President Thomas Jefferson is asked to discuss the differences between a democracy and a republic. Clay S. Jenkinson asks listeners to send in a list of five things America could to do to become more of a republic again.
You can read Montesquieu's The Spirit of Laws (1748), in its entirety as a PDF, here. The text is made available by McMaster University. On the show, Mr. Jefferson goes on to point out that:
Montesquieu's Spirit of the Laws is one of the four or five most important books of my time — another is The Wealth of Nations by Adam Smith, but Montesquieu may have had an even greater impact on the history of constitutional government.
But David takes it too far and learns an important lesson about speaking with Jefferson on the subject of Montesquieu: Don't bring up Alexander Hamilton.
Who cares what Mr. Hamilton thinks? He's a monarchist and he's an aristocrat and he's a corruptionist. I don’t see any reason for us to take his intellectual views of Montesquieu — or anyone else — very seriously.
Now I feel a little miffed. Perhaps we should talk about gardening.
What would it take for America to be a Republic again?
In the podcast intro of this episode, Clay poses a question. From the show:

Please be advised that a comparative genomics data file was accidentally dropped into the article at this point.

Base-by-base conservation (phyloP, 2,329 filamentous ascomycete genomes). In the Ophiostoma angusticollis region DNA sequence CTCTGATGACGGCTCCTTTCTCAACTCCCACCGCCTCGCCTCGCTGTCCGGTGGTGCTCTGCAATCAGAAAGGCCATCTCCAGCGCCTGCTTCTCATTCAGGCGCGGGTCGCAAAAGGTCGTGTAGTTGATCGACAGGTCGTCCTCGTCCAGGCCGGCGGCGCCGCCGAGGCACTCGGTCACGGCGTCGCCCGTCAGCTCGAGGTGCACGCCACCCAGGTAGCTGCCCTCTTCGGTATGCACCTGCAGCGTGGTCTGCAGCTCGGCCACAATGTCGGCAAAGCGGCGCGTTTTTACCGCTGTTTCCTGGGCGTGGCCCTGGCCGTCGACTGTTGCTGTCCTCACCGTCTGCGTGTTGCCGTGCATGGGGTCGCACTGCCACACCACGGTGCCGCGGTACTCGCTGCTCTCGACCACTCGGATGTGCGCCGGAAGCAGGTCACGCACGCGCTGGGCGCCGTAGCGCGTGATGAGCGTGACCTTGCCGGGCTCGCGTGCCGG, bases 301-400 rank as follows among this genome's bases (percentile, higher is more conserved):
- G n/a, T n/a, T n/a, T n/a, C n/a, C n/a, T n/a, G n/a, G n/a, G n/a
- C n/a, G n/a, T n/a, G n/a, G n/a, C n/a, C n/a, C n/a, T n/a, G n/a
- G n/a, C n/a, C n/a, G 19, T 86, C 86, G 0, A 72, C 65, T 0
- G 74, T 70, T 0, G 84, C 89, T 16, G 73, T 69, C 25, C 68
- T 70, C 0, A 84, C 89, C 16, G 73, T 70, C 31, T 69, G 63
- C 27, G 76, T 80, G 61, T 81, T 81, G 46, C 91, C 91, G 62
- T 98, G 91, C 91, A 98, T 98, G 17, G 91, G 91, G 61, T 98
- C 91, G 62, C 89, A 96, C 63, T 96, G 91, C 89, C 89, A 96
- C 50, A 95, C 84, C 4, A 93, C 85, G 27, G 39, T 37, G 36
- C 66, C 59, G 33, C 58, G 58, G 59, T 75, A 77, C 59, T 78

Clay: I'm going to challenge our listeners: Sit down and write out what it would take for America to be a republic again. Write that list out to your own satisfaction and send it to us.
David: The top five things that America needs to do —
Clay: — to be a republic.
David: That would be a great basis for a show.
Clay: And believe me, this is something that will be useful. Right now, you're probably thinking, "Yeah, I've got some answers to that." Sit down and think about it — and as you do, you will have to think through some of the issues of what a republic looks like in the 21st century.
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1776 Club: A Quarter, A Library & Animadversions
Listen in as Clay & David discuss their summers, the commemorative quarter for Theodore Roosevelt National Park, and new projects — including the Theodore Roosevelt Presidential Library and a new book about conservation. Animadversions on this episode broach subjects such as food, recording quality and bibliophilic materialism.
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